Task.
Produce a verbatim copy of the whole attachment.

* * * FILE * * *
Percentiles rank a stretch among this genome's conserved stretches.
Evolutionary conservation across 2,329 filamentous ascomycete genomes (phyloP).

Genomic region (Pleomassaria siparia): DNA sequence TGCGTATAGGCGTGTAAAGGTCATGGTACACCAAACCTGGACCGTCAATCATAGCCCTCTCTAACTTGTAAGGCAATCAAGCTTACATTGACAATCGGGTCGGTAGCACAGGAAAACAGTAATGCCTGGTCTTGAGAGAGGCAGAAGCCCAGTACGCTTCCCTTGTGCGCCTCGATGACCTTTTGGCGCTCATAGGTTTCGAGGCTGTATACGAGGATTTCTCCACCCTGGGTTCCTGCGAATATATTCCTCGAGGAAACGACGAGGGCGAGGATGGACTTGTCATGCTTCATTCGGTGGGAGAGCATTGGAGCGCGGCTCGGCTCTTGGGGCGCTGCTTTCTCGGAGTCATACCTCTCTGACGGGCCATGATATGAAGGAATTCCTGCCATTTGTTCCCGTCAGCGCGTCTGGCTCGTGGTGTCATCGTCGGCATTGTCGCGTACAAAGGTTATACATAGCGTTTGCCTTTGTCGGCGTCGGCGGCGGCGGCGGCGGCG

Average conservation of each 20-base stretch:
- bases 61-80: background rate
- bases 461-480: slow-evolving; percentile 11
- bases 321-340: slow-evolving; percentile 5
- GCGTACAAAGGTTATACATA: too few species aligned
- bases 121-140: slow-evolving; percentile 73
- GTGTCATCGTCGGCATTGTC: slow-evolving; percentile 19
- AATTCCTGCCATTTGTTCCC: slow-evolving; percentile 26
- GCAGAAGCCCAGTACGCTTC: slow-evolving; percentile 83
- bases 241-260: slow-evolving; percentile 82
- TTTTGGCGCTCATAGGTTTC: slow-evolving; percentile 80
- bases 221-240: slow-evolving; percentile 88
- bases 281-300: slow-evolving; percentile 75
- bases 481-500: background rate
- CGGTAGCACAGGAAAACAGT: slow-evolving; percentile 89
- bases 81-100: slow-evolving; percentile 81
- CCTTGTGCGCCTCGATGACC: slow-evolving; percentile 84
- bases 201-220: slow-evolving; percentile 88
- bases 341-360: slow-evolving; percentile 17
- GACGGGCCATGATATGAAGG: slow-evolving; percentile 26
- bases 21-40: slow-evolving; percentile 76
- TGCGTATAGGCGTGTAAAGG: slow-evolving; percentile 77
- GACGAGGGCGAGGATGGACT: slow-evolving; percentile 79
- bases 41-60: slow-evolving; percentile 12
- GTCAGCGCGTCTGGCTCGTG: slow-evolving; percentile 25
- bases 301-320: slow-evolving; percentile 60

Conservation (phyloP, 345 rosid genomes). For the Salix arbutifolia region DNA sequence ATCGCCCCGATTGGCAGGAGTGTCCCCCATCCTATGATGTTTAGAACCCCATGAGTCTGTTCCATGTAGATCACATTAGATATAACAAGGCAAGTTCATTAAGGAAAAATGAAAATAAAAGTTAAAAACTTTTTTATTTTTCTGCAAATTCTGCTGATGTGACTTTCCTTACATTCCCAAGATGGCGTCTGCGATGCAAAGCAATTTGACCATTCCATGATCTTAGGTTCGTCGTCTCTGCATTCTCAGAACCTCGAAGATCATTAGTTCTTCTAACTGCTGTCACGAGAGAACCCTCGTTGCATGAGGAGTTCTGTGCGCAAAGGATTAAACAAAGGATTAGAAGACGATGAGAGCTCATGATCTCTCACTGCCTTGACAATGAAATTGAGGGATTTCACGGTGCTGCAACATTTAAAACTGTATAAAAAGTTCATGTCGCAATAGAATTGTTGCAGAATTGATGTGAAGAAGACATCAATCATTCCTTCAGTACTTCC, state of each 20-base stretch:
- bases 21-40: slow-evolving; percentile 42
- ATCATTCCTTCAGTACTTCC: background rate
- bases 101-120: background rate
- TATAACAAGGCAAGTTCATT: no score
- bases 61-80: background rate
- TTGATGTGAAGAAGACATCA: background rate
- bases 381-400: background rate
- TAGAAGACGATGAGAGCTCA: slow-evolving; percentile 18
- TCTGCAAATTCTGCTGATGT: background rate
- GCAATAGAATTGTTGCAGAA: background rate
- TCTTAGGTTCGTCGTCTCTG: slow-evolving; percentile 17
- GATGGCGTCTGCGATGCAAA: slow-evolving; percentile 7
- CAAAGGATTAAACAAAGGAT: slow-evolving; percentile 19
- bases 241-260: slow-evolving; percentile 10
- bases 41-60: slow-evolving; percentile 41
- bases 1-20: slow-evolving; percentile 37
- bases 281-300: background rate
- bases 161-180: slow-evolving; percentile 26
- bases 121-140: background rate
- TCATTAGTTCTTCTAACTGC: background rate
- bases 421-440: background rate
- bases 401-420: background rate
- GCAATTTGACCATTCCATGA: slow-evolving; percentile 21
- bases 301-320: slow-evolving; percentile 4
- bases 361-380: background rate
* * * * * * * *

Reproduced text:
Percentiles rank a stretch among this genome's conserved stretches.
Evolutionary conservation across 2,329 filamentous ascomycete genomes (phyloP).

Genomic region (Pleomassaria siparia): DNA sequence TGCGTATAGGCGTGTAAAGGTCATGGTACACCAAACCTGGACCGTCAATCATAGCCCTCTCTAACTTGTAAGGCAATCAAGCTTACATTGACAATCGGGTCGGTAGCACAGGAAAACAGTAATGCCTGGTCTTGAGAGAGGCAGAAGCCCAGTACGCTTCCCTTGTGCGCCTCGATGACCTTTTGGCGCTCATAGGTTTCGAGGCTGTATACGAGGATTTCTCCACCCTGGGTTCCTGCGAATATATTCCTCGAGGAAACGACGAGGGCGAGGATGGACTTGTCATGCTTCATTCGGTGGGAGAGCATTGGAGCGCGGCTCGGCTCTTGGGGCGCTGCTTTCTCGGAGTCATACCTCTCTGACGGGCCATGATATGAAGGAATTCCTGCCATTTGTTCCCGTCAGCGCGTCTGGCTCGTGGTGTCATCGTCGGCATTGTCGCGTACAAAGGTTATACATAGCGTTTGCCTTTGTCGGCGTCGGCGGCGGCGGCGGCGGCG

Average conservation of each 20-base stretch:
- bases 61-80: background rate
- bases 461-480: slow-evolving; percentile 11
- bases 321-340: slow-evolving; percentile 5
- GCGTACAAAGGTTATACATA: too few species aligned
- bases 121-140: slow-evolving; percentile 73
- GTGTCATCGTCGGCATTGTC: slow-evolving; percentile 19
- AATTCCTGCCATTTGTTCCC: slow-evolving; percentile 26
- GCAGAAGCCCAGTACGCTTC: slow-evolving; percentile 83
- bases 241-260: slow-evolving; percentile 82
- TTTTGGCGCTCATAGGTTTC: slow-evolving; percentile 80
- bases 221-240: slow-evolving; percentile 88
- bases 281-300: slow-evolving; percentile 75
- bases 481-500: background rate
- CGGTAGCACAGGAAAACAGT: slow-evolving; percentile 89
- bases 81-100: slow-evolving; percentile 81
- CCTTGTGCGCCTCGATGACC: slow-evolving; percentile 84
- bases 201-220: slow-evolving; percentile 88
- bases 341-360: slow-evolving; percentile 17
- GACGGGCCATGATATGAAGG: slow-evolving; percentile 26
- bases 21-40: slow-evolving; percentile 76
- TGCGTATAGGCGTGTAAAGG: slow-evolving; percentile 77
- GACGAGGGCGAGGATGGACT: slow-evolving; percentile 79
- bases 41-60: slow-evolving; percentile 12
- GTCAGCGCGTCTGGCTCGTG: slow-evolving; percentile 25
- bases 301-320: slow-evolving; percentile 60

Conservation (phyloP, 345 rosid genomes). For the Salix arbutifolia region DNA sequence ATCGCCCCGATTGGCAGGAGTGTCCCCCATCCTATGATGTTTAGAACCCCATGAGTCTGTTCCATGTAGATCACATTAGATATAACAAGGCAAGTTCATTAAGGAAAAATGAAAATAAAAGTTAAAAACTTTTTTATTTTTCTGCAAATTCTGCTGATGTGACTTTCCTTACATTCCCAAGATGGCGTCTGCGATGCAAAGCAATTTGACCATTCCATGATCTTAGGTTCGTCGTCTCTGCATTCTCAGAACCTCGAAGATCATTAGTTCTTCTAACTGCTGTCACGAGAGAACCCTCGTTGCATGAGGAGTTCTGTGCGCAAAGGATTAAACAAAGGATTAGAAGACGATGAGAGCTCATGATCTCTCACTGCCTTGACAATGAAATTGAGGGATTTCACGGTGCTGCAACATTTAAAACTGTATAAAAAGTTCATGTCGCAATAGAATTGTTGCAGAATTGATGTGAAGAAGACATCAATCATTCCTTCAGTACTTCC, state of each 20-base stretch:
- bases 21-40: slow-evolving; percentile 42
- ATCATTCCTTCAGTACTTCC: background rate
- bases 101-120: background rate
- TATAACAAGGCAAGTTCATT: no score
- bases 61-80: background rate
- TTGATGTGAAGAAGACATCA: background rate
- bases 381-400: background rate
- TAGAAGACGATGAGAGCTCA: slow-evolving; percentile 18
- TCTGCAAATTCTGCTGATGT: background rate
- GCAATAGAATTGTTGCAGAA: background rate
- TCTTAGGTTCGTCGTCTCTG: slow-evolving; percentile 17
- GATGGCGTCTGCGATGCAAA: slow-evolving; percentile 7
- CAAAGGATTAAACAAAGGAT: slow-evolving; percentile 19
- bases 241-260: slow-evolving; percentile 10
- bases 41-60: slow-evolving; percentile 41
- bases 1-20: slow-evolving; percentile 37
- bases 281-300: background rate
- bases 161-180: slow-evolving; percentile 26
- bases 121-140: background rate
- TCATTAGTTCTTCTAACTGC: background rate
- bases 421-440: background rate
- bases 401-420: background rate
- GCAATTTGACCATTCCATGA: slow-evolving; percentile 21
- bases 301-320: slow-evolving; percentile 4
- bases 361-380: background rate